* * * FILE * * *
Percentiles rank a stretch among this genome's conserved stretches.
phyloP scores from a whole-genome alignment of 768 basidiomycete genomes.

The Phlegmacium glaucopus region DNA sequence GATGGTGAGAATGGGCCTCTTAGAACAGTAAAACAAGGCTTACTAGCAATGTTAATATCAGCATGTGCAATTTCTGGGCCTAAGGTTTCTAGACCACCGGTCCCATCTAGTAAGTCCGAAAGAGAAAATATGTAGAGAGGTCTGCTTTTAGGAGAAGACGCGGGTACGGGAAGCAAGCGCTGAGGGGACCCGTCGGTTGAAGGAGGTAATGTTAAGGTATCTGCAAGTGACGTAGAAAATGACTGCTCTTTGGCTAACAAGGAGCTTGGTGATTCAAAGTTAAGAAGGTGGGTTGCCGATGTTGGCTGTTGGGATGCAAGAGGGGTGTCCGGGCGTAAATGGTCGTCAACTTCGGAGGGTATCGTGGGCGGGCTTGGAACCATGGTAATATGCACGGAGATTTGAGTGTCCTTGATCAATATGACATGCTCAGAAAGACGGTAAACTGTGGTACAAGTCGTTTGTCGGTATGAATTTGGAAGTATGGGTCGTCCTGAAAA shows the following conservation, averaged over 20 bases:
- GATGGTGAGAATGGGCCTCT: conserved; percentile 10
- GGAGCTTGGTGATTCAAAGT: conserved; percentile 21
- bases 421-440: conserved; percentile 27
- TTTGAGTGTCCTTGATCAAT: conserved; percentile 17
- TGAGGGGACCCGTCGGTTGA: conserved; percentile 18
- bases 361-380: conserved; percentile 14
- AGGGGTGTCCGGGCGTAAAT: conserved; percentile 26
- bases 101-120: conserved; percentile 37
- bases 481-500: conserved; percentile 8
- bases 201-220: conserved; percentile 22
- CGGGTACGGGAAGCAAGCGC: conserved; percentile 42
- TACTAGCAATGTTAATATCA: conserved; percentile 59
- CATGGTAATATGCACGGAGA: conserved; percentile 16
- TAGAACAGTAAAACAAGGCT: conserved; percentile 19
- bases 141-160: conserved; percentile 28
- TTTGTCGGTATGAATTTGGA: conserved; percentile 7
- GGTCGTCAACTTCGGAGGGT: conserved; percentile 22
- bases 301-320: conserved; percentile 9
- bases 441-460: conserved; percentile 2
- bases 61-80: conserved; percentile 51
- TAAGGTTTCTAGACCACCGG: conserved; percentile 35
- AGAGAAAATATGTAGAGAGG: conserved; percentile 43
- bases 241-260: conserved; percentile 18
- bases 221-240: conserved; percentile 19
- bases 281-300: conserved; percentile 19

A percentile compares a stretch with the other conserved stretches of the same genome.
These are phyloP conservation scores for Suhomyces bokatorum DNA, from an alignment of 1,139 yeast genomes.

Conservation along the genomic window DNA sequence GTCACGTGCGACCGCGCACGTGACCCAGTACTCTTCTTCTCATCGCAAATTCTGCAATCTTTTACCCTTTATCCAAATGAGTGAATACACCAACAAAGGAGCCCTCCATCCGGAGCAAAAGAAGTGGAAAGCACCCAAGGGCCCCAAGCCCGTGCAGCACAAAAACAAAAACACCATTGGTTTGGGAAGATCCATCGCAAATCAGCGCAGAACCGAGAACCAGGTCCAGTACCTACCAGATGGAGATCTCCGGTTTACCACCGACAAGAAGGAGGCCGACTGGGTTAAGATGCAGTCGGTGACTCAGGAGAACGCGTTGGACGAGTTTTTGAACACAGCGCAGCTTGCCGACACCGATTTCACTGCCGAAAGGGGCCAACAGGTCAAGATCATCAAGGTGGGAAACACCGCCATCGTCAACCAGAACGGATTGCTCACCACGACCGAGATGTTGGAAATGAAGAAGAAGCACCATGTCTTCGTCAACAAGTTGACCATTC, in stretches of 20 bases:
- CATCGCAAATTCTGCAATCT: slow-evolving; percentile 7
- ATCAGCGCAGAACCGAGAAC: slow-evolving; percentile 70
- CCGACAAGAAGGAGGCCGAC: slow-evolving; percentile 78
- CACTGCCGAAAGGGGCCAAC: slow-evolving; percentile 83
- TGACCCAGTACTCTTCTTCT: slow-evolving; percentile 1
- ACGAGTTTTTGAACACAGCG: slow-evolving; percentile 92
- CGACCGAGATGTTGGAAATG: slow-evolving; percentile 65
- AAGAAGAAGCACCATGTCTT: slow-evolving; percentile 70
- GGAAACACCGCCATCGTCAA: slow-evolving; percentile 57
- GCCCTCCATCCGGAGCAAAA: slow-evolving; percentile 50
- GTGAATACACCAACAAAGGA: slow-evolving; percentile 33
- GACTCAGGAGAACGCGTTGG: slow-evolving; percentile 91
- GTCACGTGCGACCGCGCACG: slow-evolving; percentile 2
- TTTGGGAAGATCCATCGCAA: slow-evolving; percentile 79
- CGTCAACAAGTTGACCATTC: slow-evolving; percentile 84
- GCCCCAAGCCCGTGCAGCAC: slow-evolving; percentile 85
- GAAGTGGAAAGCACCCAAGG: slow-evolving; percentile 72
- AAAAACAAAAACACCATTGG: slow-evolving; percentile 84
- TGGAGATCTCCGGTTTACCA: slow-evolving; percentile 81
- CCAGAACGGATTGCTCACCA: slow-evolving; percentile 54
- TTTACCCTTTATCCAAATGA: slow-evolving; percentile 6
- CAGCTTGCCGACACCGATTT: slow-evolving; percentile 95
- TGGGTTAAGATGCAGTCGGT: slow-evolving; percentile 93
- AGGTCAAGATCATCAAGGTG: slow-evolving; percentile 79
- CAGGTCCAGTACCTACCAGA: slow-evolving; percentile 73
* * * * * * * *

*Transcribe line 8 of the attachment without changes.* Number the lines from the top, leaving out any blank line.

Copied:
- TGAGGGGACCCGTCGGTTGA: conserved; percentile 18